Answer this question with regard to Ethan Frome and then answer them with respect to society at large: When is it necessary to re-invent oneself?

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M.P. Ossa eNotes educator| Certified Educator

One of the central themes in Ethan Frome is the inevitability of tragedy, particularly when fate simply seems to put specific variables that work against one's best laid plans. Yet, all these typical dynamics of life can be curbed, managed, and controlled if only we choose to switch our mindset and get on with whatever changes we need to make to succeed. 

The tragic flaw of main character Ethan Frome is his character. Odd and awkward even before his accident, Ethan is indirectly characterized as a man in need of constant company; someone so scared to be alone in the barren, cold and boring Starkfield, that he prefers bad company to no company at all. 

This tragic flaw is even more ironic when the author's direct characterization of Ethan illustrates him as a man who is hungry for knowledge and even able to apply intellect into his conversation. How can someone, who is capable of understanding so much, cannot make the simplest changes to his life to make it better?

When Ethan's life begins to unravel, the circumstances did not help Ethan in any way. First, his father dies and his mother gets really ill. As a result, he leaves school and returns to Starkfield. Then, he becomes the sole caregiver of his mother. When Zeena comes to care for her, he believes that the best way to repay her is by making her his wife. All throughout this, there is no money, the farm is in dire straits, and all of these were like tentacles that would drag Ethan's life eternally in Starkfield.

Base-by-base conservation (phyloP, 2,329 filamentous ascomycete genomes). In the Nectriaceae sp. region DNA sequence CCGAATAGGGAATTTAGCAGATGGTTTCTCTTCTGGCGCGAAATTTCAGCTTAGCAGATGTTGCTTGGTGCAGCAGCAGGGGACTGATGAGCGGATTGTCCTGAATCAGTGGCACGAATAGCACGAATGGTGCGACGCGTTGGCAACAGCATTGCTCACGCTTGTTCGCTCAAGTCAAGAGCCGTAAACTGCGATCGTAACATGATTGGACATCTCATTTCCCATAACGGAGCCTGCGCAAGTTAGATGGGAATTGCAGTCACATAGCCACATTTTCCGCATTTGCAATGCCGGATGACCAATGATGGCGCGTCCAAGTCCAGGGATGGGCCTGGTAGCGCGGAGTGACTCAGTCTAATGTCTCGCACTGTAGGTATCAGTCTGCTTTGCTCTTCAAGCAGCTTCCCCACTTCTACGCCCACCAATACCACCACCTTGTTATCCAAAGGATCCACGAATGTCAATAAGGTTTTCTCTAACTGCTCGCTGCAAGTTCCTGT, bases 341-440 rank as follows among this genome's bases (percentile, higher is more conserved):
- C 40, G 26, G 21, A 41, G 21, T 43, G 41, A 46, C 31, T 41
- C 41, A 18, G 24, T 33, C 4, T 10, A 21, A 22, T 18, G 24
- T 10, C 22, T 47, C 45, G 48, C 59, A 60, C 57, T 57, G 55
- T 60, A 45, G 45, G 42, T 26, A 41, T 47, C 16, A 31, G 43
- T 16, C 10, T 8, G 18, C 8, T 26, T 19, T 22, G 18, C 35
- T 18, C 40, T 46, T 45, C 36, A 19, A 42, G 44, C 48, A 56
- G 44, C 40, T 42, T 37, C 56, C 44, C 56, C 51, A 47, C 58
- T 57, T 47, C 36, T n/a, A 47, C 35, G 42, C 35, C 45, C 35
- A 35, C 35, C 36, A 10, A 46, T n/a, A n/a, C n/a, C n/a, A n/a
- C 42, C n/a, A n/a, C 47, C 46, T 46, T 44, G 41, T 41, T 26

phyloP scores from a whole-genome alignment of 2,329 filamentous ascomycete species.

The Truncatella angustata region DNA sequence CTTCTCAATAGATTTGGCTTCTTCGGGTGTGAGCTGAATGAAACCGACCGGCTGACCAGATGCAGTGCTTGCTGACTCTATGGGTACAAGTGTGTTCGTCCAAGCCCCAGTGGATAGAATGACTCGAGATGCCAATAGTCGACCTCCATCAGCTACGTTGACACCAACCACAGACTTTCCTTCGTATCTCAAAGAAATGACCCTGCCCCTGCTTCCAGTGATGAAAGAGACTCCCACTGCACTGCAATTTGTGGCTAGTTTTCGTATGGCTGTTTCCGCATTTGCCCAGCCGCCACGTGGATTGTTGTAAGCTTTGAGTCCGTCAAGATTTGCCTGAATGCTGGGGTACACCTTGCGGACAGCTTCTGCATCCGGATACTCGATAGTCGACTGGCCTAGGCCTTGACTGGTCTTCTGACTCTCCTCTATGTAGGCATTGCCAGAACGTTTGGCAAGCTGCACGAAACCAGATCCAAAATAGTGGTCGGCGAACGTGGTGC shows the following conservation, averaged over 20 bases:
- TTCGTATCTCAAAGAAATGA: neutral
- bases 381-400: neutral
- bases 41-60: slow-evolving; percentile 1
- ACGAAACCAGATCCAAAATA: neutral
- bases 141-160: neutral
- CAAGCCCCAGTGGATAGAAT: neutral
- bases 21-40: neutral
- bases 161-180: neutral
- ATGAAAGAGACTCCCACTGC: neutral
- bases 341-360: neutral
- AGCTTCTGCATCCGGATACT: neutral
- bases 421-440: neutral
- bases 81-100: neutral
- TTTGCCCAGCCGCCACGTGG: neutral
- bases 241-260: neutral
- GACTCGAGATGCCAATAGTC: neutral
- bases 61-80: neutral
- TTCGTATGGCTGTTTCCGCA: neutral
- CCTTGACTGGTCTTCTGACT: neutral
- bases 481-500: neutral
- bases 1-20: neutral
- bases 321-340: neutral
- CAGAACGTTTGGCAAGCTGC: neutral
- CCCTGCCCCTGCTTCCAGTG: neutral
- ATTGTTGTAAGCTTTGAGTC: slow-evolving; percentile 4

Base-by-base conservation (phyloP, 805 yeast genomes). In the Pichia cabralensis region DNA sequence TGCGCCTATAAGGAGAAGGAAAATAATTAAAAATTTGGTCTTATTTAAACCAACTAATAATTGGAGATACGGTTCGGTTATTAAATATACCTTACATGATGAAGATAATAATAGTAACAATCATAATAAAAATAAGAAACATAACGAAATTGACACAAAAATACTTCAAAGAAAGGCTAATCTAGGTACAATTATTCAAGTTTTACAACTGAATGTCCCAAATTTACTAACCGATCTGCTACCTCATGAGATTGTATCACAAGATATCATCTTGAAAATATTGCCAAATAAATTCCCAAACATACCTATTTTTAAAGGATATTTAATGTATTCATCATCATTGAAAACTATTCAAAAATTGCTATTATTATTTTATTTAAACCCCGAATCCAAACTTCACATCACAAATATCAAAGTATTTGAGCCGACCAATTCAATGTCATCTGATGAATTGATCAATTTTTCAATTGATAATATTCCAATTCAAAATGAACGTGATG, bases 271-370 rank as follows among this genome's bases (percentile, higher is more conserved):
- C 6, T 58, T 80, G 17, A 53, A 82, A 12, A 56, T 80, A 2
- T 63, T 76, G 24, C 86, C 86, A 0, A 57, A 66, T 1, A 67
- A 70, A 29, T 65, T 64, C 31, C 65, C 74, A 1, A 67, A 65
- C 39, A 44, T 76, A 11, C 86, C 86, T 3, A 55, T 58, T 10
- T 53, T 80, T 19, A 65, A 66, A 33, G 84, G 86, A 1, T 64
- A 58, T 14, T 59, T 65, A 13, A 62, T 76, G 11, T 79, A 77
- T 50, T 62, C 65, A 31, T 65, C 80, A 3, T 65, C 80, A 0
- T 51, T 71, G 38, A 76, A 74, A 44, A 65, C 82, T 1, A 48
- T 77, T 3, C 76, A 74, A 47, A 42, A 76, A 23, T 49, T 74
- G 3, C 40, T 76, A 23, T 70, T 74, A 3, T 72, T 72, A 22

The outcome of these challenges is that now Ethan manifests three new flaws: a terrible sense of decision- making, the idea that he must drag along with circumstances, and the acceptance of a life that he hates.

This begs for the inquiry in question: When is it necessary to re-invent oneself?

Judging from what we see in Ethan, the one thing that persists throughout all his tragedies is his stubborn tendency to remain within the same mindset: I must do this, I must to that, I must take responsibility, I must be loyal to ____, etc. Where did these self-imposed behaviors take him? If anything, his inability to make himself look at his problems objectively to find better solutions made his life all the more miserable.

This is the moment when one needs to listen to life, and make correlations between the things that are happening to us and the role that we play in our own existence? 

The same thing happens with respect to society at large.

When we lead lives that are nowhere near our standard of what constitutes normalcy, adequacy, or even decency, then it is imperative that we re-invent ourselves. Nothing nor anyone can do that for us; re-invention is a tremendous responsibility that requires audacity and courage. 

Therefore, when life seems to take control of us, the best that we can do is reach within and question our attitudes. It is not accepting defeat; it is simply negotiating how much are we going to allow ourselves NOT to do to change our circumstances. This way, we regain control of our lives and realize what it is that we DO need to do to move forward. Re-inventing is not running away from ourselves. Rather, it is adapting to changes so that we can take over them instead of them taking over us.